In a move reported belatedly outside of Ukraine, President Leonid Kuchma has released Lt. Gen. Oleksandr Skipalsky from the position of chief of the Defense Ministry’s Main Directorate for Intelligence. Skipalsky was officially said to have resigned "in order to carry out his duties as a parliamentary deputy on a full-time basis." (UNIAN, January 16) The general, however, has been a bete-noire not only of his Russian counterparts and competitors, but also of Moscow political circles because of his image as a "Ukrainian nationalist." The otherwise unexplained ouster of Skipalsky may be interpreted as a conciliatory gesture toward Moscow on the part of Kuchma, who on January 17 in Belarus worried aloud that "Russian-Ukrainian relations are systematically deteriorating" (Interfax-Ukraine, UNIAN, January 17-18)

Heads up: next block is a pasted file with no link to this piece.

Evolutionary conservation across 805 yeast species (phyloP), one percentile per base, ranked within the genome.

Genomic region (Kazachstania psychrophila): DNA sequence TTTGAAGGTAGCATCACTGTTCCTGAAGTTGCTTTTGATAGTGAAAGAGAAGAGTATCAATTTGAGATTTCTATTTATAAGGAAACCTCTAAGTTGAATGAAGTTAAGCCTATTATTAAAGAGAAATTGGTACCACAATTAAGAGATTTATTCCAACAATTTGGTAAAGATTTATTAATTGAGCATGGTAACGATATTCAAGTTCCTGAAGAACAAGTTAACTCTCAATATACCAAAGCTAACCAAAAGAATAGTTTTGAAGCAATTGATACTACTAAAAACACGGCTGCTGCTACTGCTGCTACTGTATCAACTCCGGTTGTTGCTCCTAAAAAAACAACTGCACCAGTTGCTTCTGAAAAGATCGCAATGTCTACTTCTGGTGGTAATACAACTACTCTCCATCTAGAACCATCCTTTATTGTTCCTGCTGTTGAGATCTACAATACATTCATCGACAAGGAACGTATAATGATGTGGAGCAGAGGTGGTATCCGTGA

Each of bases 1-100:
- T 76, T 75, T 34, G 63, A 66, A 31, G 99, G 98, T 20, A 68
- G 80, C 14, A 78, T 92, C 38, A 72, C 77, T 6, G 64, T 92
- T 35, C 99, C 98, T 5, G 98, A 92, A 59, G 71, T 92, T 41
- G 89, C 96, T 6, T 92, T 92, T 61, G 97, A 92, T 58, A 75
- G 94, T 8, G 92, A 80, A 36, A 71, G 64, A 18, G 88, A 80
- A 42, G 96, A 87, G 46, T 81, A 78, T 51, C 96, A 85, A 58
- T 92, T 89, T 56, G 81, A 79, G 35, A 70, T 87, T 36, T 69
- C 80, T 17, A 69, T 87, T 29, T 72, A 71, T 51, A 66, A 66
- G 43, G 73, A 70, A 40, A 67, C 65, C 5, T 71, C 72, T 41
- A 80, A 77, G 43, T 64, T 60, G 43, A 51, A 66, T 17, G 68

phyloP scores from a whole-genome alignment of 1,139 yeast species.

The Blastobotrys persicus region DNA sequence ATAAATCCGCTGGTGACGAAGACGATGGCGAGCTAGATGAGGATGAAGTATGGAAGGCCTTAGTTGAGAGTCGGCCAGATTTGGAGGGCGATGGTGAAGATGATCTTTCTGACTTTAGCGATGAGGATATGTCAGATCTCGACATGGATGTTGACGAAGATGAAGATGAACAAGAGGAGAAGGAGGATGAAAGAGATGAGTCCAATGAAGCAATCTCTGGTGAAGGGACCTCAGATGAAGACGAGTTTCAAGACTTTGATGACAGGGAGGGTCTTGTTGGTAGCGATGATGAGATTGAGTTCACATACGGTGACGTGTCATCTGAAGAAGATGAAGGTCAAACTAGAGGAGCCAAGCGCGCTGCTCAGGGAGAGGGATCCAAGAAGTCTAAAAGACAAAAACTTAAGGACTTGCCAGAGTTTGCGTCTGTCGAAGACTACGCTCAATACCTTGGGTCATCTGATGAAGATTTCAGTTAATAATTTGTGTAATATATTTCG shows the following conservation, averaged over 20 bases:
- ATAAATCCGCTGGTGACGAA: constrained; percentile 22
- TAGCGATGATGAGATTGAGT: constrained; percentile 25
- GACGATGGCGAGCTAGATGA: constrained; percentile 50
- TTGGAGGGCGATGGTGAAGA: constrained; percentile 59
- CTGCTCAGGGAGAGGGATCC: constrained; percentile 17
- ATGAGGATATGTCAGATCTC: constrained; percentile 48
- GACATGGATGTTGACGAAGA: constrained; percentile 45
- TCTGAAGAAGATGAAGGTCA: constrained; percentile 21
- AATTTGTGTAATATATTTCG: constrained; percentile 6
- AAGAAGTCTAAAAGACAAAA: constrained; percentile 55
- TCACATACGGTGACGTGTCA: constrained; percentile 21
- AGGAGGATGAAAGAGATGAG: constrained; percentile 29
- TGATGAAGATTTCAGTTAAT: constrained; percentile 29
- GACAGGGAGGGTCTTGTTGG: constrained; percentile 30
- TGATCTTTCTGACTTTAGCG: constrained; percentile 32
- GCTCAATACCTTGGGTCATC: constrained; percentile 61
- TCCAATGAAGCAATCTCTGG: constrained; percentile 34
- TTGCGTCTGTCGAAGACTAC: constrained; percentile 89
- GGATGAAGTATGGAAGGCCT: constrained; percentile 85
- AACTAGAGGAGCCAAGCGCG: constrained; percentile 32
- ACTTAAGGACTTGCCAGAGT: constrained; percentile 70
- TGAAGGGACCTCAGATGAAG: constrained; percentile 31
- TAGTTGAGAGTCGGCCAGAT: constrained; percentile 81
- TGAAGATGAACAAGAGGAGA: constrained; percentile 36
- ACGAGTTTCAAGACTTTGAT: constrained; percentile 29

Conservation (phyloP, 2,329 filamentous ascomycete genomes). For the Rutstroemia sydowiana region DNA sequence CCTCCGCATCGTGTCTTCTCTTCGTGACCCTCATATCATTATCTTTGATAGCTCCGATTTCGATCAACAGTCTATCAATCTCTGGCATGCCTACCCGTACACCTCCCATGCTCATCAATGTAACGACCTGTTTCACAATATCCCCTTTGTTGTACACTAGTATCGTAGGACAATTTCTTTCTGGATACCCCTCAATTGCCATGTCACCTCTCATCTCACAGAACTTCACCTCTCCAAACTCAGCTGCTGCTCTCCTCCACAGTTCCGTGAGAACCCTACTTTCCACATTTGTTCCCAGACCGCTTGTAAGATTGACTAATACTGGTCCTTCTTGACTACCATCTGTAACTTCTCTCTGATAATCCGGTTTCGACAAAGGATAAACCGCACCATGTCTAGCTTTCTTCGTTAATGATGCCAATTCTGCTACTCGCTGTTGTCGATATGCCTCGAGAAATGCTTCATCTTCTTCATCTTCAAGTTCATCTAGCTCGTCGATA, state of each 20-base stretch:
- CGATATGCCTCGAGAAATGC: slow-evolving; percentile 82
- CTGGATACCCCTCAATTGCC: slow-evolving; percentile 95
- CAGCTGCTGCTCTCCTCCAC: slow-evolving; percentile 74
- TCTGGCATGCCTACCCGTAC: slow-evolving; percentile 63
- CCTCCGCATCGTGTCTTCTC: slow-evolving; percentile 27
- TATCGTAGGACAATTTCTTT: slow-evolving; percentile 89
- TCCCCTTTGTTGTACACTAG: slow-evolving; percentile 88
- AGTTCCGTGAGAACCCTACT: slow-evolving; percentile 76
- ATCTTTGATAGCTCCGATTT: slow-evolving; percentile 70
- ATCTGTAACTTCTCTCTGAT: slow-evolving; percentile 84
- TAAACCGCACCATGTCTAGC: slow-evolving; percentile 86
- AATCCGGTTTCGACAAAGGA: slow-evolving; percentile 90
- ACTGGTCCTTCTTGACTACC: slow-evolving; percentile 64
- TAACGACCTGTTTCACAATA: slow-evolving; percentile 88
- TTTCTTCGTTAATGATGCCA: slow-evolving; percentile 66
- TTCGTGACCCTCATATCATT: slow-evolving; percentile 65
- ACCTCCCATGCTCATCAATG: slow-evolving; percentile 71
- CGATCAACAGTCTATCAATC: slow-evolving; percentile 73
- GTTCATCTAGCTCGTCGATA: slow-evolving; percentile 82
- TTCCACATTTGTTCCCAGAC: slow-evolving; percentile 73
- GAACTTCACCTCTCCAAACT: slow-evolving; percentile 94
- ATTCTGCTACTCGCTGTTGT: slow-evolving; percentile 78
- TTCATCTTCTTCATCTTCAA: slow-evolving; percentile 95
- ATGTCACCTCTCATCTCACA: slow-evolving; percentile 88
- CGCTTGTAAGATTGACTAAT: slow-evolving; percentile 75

Because of its timing, the measure may also be traced to a scandal triggered by the Kiev newspaper Vseukrainskie Vedomosti. On January 14 it published a "top secret" memo, allegedly submitted in October 1996 by Russia’s then-deputy foreign minister, Sergei Krylov, at the request of President Boris Yeltsin’s foreign policy adviser, Dmitri Rurikov. The purported memo outlines a plan to engineer Kuchma’s removal from office through a combination of diplomatic pressures and political maneuvers in Ukraine. The Russian government denounced the publication as disinformation originating with Ukrainian intelligence and has demanded an investigation. If the release of Skipalsky is unrelated to this incident, the timing of Kuchma’s move is ill-advised for suggesting a possible connection.
Ripples in Tbilisi from Moscow CIS Meeting.